Billy Cundiff : Incumbent kicker Graham Gano won the preseason competiton over veteran competition Neil Rackers, who kicked for Houston last year. But then the redskins signed Billy Cundiff the following day and dumped Gano. After a Pro Bowl season in 2010, Cundiff had a comparatively disappointing 2011. He hit only 75.7% (28 of 37) on field goals, although five of the misses came from 50+ yards. Many Ravens fans are still complaining about his miss late in the playoff loss to the Patriots. The other two specialists are back from last year: punter/holder Sav Rocca and long snapper Nick Sundberg. The Redskins ninth place ranking in attempted kicking points last year was their first Top 10 appearance in over a decade.

Kick and Punt Returners

Kick Returners: Brandon Banks, Terrence Austin, Aldrick Robinson

Though his performance dropped off slightly in 2011 after recovering from an off-season knee surgery, the special teams return roles should be wide receiver Brandon Banks' to lose. If he doesn't snag the job, he'll likely lose his roster spot with it, as Banks may be competing with wide receivers Terrence Austin and Aldrick Robinson not only for the return jobs, but also for the final receiver spot.

Punt Returners: Brandon Banks, Terrence Austin, Aldrick Robinson

Again, Banks will look to hold off challenges from Austin and Robinson for the the punt return job. Robinson is a burner who the Redskins signed to the active roster late last season to keep the Jaguars from signing him off their practice squad.

Offensive Line

Projected Starters: LT Trent Williams, LG Kory Lichtensteiger, C Will Montgomery, RG Chris Chester, RT Tyler Polumbus
Key Backups: G Maurice Hurt, G Josh LeRibeus [R], G Adam Gettis [R], C Erik Cook, T Jammal Brown (PUP),

UPDATE: Jammal Brown is out with a bad hip, which he injured last year. Brown has been placed on the active PUP list. Brown didn't contribute much last season, but the ideal lineup for the Redskins likely includes the former Pro Bowler. Should he miss considerable time, it would be a setback for the unit. Tyler Polumbus should be serviceable in his place. In other news, Kory Lichtensteiger had another surgery on his knee and Maurice Hurt will start in his place. These backups aren't bad, but the two moves together hurt the depth of the Redskins offensive line. Should further injuries occur, the Redskins will be forced to rely on rookies. It's not all bad news, as left tackle Trent Williams has showed up in the best shape in his career. Still, the Redskins offensive line ranks 29th as the season opens. PRESEASON OUTLOOK: Left tackle Trent Williams is a tremendously talented player who has had several issues keep him from fulfilling his talent. At various points in his two-year career, Williams has suffered an ankle injury, a knee injury, and a multi-game drug suspension. If the light switches on, Williams could be a great player, but there are a lot of questions he needs to answer to get to that level. On the other side, right tackle Jammal Brown is a former All-Pro performer who has been hampered recently by hip and groin issues. Pursuing a new yoga regimen this offseason, Brown looks to recapture that dominant form. Left guard Kory Lichtensteiger is a country-strong interior bruiser who is recovering from an ACL tear. He will be in competition with Maurice Hurt for the left guard spot. Hurt is a former practice squad player whose performance was acceptable in Lichtensteiger's absence. Center Will Montgomery is a journeyman type who does an okay job. Montgomery is durable and versatile; he filled in at left guard earlier in the 2011 season. Right guard Chris Chester was a free agent addition who does a good job in the run game and should be granted a starting position based on contract alone. All three of the interior linemen will likely be challenged by third-round draft pick Josh LeRibeus out of Southern Methodist and fourth-round selection Adam Gettis from Iowa. It's early in the process, but LeRibeus could be groomed as a center while Gettis could be in the mix for guard snaps. Gettis actually ran one of the fastest linemen 40-yard dashes at the Indianapolis combine. These players are likely a season or more away from contributing. In other depth, Tyler Polumbus and James Lee are possible swing tackles. Overall the Redskins line shapes up decent on paper, but there are a lot of variables that need to be settled on the field before they can climb the rankings.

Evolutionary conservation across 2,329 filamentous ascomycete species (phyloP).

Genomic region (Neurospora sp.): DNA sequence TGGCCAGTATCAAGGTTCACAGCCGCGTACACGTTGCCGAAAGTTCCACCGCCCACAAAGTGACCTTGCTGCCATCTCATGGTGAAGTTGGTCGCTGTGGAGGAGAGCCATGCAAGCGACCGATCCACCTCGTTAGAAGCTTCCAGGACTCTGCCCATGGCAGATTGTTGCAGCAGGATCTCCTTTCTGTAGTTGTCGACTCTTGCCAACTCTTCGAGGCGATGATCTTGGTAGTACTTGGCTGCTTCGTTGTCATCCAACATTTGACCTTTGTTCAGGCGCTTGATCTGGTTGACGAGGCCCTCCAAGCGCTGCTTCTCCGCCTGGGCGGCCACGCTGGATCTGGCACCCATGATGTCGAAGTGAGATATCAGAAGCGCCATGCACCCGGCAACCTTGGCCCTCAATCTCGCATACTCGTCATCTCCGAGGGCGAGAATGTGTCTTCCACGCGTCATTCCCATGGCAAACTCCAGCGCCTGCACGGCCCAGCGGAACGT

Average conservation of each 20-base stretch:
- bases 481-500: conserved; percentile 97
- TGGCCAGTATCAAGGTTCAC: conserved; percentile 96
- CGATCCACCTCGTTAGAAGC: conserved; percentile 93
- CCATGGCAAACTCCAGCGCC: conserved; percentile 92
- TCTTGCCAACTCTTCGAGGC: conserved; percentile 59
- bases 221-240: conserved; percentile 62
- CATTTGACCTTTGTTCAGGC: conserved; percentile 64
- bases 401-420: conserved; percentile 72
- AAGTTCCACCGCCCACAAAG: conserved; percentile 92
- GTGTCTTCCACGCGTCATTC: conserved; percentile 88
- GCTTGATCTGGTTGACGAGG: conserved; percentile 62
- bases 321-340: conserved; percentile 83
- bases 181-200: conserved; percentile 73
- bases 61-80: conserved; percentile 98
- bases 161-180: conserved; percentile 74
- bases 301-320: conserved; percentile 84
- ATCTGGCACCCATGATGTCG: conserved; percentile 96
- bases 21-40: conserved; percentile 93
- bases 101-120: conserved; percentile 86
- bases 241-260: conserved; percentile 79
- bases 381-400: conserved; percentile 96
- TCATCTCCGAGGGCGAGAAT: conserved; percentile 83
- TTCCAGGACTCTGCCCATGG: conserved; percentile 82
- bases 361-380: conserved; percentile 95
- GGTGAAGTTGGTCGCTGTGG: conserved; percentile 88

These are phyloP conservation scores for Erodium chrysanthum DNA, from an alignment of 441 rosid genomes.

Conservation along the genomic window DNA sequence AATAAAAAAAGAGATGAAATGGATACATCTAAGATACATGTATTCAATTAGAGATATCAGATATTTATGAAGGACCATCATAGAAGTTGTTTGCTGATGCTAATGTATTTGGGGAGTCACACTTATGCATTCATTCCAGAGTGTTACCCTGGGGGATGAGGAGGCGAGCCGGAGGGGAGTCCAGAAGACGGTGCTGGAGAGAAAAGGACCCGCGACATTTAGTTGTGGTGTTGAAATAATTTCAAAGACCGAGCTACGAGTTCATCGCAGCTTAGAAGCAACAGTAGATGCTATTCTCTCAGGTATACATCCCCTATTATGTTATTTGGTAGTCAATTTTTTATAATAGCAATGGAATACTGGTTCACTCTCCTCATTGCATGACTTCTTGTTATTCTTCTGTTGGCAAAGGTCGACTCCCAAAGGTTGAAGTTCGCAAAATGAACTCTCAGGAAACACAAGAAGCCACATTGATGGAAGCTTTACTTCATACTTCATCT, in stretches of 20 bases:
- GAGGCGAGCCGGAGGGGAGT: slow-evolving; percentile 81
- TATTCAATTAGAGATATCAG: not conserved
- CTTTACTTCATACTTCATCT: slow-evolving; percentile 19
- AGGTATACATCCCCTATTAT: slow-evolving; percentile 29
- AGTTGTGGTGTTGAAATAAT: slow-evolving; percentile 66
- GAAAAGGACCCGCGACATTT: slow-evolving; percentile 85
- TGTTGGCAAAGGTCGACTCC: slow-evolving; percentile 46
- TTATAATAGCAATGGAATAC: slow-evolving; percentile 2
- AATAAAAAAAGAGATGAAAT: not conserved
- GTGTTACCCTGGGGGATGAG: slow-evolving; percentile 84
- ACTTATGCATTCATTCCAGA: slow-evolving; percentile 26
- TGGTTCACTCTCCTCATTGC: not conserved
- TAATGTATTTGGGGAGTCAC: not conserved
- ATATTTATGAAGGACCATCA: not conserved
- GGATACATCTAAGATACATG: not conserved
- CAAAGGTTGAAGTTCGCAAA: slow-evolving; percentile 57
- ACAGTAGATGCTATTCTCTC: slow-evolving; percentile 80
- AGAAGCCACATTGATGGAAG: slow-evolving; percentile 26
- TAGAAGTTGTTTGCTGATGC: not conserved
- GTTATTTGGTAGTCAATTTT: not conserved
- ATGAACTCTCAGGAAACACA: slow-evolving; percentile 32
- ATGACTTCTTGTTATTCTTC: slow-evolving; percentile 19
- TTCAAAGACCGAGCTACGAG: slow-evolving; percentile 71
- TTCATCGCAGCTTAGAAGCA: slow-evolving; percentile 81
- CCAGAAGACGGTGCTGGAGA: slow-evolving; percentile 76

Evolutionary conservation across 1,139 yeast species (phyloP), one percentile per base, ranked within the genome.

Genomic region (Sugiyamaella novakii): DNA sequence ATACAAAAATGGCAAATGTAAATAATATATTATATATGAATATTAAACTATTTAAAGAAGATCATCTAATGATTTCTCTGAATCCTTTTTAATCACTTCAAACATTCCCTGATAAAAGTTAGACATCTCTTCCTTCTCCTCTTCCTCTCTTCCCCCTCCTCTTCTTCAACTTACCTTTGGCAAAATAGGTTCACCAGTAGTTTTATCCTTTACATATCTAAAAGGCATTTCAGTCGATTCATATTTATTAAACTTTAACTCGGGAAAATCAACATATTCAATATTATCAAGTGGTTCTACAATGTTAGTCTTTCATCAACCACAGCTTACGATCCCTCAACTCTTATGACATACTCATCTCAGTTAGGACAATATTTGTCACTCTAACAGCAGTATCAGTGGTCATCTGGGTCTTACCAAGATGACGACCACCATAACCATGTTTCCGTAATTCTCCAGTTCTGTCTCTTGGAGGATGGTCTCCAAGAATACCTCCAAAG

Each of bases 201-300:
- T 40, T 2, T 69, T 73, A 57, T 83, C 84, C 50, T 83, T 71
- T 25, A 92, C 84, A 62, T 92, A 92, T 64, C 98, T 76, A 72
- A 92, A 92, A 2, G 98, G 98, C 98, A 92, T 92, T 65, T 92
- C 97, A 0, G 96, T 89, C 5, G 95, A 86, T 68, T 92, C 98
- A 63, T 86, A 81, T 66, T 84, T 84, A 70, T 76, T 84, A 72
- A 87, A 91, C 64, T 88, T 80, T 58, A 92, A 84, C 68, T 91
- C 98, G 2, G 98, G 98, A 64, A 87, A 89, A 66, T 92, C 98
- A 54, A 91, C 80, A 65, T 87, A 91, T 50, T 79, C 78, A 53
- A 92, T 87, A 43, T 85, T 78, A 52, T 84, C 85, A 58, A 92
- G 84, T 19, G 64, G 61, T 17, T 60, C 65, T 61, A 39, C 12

Team Defense

The Redskins played well on defense last year, which is good, because they traded away a lot of early picks to get quarterback Robert Griffin III and for the most spent what they had on the offensive side of the ball in the NFL Draft. London Fletcher continues to be the rock upon which defense is built, with Ryan Kerrigan and Bryan Orakpo forming a very good linebacker trio. The secondary is serviceable but not great. They can be beat but do a decent job of hanging with wide receivers. The defensive line is also a good group, though they struggle to generate much pass rush or get a hand on the quarterback. Their role is to support the linebackers in many cases, so they never really make a significant fantasy impact the way the linebackers do. The Redskins defense is a very good group, but they won't get you too many turnovers. Usually, however, they more than make up for it in sacks.